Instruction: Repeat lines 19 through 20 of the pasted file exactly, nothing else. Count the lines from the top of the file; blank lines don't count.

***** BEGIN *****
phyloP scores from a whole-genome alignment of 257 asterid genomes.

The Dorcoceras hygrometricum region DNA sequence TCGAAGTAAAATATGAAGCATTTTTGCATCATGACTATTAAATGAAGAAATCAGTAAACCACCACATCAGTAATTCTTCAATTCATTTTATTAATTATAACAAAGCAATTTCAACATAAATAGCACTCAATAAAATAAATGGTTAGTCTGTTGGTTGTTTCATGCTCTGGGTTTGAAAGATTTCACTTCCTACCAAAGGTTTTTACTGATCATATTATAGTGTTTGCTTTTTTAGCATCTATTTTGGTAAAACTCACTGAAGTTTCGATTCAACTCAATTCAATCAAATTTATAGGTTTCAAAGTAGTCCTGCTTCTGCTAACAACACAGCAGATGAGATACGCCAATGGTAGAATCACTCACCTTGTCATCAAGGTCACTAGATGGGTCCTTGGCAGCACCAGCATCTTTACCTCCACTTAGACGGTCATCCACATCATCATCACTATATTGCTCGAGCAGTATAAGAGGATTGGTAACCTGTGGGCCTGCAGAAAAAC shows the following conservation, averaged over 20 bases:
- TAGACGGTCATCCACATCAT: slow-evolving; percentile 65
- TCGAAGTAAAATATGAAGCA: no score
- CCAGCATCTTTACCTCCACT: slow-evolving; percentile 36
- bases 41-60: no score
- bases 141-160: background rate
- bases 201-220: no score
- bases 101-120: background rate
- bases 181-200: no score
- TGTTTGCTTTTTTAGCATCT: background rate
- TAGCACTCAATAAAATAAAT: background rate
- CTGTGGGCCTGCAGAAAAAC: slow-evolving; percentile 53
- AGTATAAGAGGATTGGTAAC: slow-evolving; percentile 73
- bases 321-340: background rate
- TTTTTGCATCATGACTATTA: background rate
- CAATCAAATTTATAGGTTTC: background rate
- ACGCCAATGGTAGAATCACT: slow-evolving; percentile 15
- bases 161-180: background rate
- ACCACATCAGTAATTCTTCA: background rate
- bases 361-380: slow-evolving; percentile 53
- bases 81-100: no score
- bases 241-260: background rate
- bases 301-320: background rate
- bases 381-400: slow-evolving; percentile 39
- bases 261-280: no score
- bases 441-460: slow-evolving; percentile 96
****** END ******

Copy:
- bases 161-180: background rate
- ACCACATCAGTAATTCTTCA: background rate